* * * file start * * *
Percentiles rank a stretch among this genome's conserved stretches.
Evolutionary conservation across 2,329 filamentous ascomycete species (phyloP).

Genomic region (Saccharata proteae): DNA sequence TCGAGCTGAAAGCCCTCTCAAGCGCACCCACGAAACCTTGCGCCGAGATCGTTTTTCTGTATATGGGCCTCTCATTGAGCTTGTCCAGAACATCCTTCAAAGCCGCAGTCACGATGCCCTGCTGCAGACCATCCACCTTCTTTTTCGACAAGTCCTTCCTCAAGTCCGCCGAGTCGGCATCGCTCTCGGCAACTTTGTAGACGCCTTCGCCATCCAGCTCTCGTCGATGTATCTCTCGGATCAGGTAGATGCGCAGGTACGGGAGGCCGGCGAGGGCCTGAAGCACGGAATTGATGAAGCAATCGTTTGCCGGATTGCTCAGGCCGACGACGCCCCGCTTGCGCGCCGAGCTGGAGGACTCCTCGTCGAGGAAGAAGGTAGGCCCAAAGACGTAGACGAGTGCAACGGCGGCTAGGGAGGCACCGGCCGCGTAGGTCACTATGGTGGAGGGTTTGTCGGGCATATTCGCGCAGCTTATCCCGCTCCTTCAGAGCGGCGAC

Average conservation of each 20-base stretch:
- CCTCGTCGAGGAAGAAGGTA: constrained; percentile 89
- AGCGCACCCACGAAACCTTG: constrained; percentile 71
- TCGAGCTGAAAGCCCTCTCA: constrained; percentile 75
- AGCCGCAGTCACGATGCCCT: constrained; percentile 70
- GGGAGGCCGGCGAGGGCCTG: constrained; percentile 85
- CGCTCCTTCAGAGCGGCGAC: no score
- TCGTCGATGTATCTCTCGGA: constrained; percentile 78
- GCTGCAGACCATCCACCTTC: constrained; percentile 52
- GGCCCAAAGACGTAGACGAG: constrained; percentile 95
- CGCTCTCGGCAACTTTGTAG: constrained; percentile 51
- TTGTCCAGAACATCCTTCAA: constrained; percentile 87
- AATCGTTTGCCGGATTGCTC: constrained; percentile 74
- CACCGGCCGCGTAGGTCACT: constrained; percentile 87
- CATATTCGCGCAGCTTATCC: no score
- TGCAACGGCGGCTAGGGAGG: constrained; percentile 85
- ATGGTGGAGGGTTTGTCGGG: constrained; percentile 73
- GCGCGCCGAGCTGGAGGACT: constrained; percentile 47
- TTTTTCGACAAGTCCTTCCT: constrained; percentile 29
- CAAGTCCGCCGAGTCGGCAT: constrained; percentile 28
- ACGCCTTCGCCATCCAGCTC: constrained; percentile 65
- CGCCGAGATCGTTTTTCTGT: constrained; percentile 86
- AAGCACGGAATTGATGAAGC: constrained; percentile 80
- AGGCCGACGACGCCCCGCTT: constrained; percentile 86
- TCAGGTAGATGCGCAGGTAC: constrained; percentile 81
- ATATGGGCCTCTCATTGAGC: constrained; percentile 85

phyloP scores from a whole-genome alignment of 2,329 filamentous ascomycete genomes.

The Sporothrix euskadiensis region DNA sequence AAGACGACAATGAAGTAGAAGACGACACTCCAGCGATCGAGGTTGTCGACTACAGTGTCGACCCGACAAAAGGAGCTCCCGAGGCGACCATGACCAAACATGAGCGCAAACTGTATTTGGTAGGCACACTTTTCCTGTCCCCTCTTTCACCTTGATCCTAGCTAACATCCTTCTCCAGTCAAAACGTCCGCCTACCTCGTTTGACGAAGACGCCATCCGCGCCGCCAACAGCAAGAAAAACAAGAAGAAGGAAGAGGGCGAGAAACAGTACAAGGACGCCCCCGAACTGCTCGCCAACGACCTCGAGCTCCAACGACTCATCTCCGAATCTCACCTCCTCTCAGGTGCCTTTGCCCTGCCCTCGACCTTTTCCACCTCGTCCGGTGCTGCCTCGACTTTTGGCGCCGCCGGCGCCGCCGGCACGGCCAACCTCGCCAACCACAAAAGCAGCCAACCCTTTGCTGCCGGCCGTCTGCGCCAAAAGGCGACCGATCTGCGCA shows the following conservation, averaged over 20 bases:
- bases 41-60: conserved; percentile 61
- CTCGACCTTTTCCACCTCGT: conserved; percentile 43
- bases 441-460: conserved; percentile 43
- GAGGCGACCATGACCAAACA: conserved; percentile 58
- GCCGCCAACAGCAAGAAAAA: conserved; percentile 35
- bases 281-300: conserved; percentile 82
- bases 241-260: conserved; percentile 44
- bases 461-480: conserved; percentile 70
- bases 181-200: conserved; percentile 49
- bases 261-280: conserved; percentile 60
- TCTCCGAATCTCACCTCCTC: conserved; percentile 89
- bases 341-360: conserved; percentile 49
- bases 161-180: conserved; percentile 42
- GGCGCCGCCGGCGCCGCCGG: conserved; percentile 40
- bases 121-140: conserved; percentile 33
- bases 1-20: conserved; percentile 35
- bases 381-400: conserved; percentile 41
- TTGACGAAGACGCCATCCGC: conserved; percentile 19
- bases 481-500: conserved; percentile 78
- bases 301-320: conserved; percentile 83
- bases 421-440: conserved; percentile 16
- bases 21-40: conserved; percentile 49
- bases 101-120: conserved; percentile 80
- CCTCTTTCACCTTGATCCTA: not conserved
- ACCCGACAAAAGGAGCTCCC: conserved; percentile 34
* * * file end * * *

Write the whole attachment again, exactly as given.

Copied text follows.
Percentiles rank a stretch among this genome's conserved stretches.
Evolutionary conservation across 2,329 filamentous ascomycete species (phyloP).

Genomic region (Saccharata proteae): DNA sequence TCGAGCTGAAAGCCCTCTCAAGCGCACCCACGAAACCTTGCGCCGAGATCGTTTTTCTGTATATGGGCCTCTCATTGAGCTTGTCCAGAACATCCTTCAAAGCCGCAGTCACGATGCCCTGCTGCAGACCATCCACCTTCTTTTTCGACAAGTCCTTCCTCAAGTCCGCCGAGTCGGCATCGCTCTCGGCAACTTTGTAGACGCCTTCGCCATCCAGCTCTCGTCGATGTATCTCTCGGATCAGGTAGATGCGCAGGTACGGGAGGCCGGCGAGGGCCTGAAGCACGGAATTGATGAAGCAATCGTTTGCCGGATTGCTCAGGCCGACGACGCCCCGCTTGCGCGCCGAGCTGGAGGACTCCTCGTCGAGGAAGAAGGTAGGCCCAAAGACGTAGACGAGTGCAACGGCGGCTAGGGAGGCACCGGCCGCGTAGGTCACTATGGTGGAGGGTTTGTCGGGCATATTCGCGCAGCTTATCCCGCTCCTTCAGAGCGGCGAC

Average conservation of each 20-base stretch:
- CCTCGTCGAGGAAGAAGGTA: constrained; percentile 89
- AGCGCACCCACGAAACCTTG: constrained; percentile 71
- TCGAGCTGAAAGCCCTCTCA: constrained; percentile 75
- AGCCGCAGTCACGATGCCCT: constrained; percentile 70
- GGGAGGCCGGCGAGGGCCTG: constrained; percentile 85
- CGCTCCTTCAGAGCGGCGAC: no score
- TCGTCGATGTATCTCTCGGA: constrained; percentile 78
- GCTGCAGACCATCCACCTTC: constrained; percentile 52
- GGCCCAAAGACGTAGACGAG: constrained; percentile 95
- CGCTCTCGGCAACTTTGTAG: constrained; percentile 51
- TTGTCCAGAACATCCTTCAA: constrained; percentile 87
- AATCGTTTGCCGGATTGCTC: constrained; percentile 74
- CACCGGCCGCGTAGGTCACT: constrained; percentile 87
- CATATTCGCGCAGCTTATCC: no score
- TGCAACGGCGGCTAGGGAGG: constrained; percentile 85
- ATGGTGGAGGGTTTGTCGGG: constrained; percentile 73
- GCGCGCCGAGCTGGAGGACT: constrained; percentile 47
- TTTTTCGACAAGTCCTTCCT: constrained; percentile 29
- CAAGTCCGCCGAGTCGGCAT: constrained; percentile 28
- ACGCCTTCGCCATCCAGCTC: constrained; percentile 65
- CGCCGAGATCGTTTTTCTGT: constrained; percentile 86
- AAGCACGGAATTGATGAAGC: constrained; percentile 80
- AGGCCGACGACGCCCCGCTT: constrained; percentile 86
- TCAGGTAGATGCGCAGGTAC: constrained; percentile 81
- ATATGGGCCTCTCATTGAGC: constrained; percentile 85

phyloP scores from a whole-genome alignment of 2,329 filamentous ascomycete genomes.

The Sporothrix euskadiensis region DNA sequence AAGACGACAATGAAGTAGAAGACGACACTCCAGCGATCGAGGTTGTCGACTACAGTGTCGACCCGACAAAAGGAGCTCCCGAGGCGACCATGACCAAACATGAGCGCAAACTGTATTTGGTAGGCACACTTTTCCTGTCCCCTCTTTCACCTTGATCCTAGCTAACATCCTTCTCCAGTCAAAACGTCCGCCTACCTCGTTTGACGAAGACGCCATCCGCGCCGCCAACAGCAAGAAAAACAAGAAGAAGGAAGAGGGCGAGAAACAGTACAAGGACGCCCCCGAACTGCTCGCCAACGACCTCGAGCTCCAACGACTCATCTCCGAATCTCACCTCCTCTCAGGTGCCTTTGCCCTGCCCTCGACCTTTTCCACCTCGTCCGGTGCTGCCTCGACTTTTGGCGCCGCCGGCGCCGCCGGCACGGCCAACCTCGCCAACCACAAAAGCAGCCAACCCTTTGCTGCCGGCCGTCTGCGCCAAAAGGCGACCGATCTGCGCA shows the following conservation, averaged over 20 bases:
- bases 41-60: conserved; percentile 61
- CTCGACCTTTTCCACCTCGT: conserved; percentile 43
- bases 441-460: conserved; percentile 43
- GAGGCGACCATGACCAAACA: conserved; percentile 58
- GCCGCCAACAGCAAGAAAAA: conserved; percentile 35
- bases 281-300: conserved; percentile 82
- bases 241-260: conserved; percentile 44
- bases 461-480: conserved; percentile 70
- bases 181-200: conserved; percentile 49
- bases 261-280: conserved; percentile 60
- TCTCCGAATCTCACCTCCTC: conserved; percentile 89
- bases 341-360: conserved; percentile 49
- bases 161-180: conserved; percentile 42
- GGCGCCGCCGGCGCCGCCGG: conserved; percentile 40
- bases 121-140: conserved; percentile 33
- bases 1-20: conserved; percentile 35
- bases 381-400: conserved; percentile 41
- TTGACGAAGACGCCATCCGC: conserved; percentile 19
- bases 481-500: conserved; percentile 78
- bases 301-320: conserved; percentile 83
- bases 421-440: conserved; percentile 16
- bases 21-40: conserved; percentile 49
- bases 101-120: conserved; percentile 80
- CCTCTTTCACCTTGATCCTA: not conserved
- ACCCGACAAAAGGAGCTCCC: conserved; percentile 34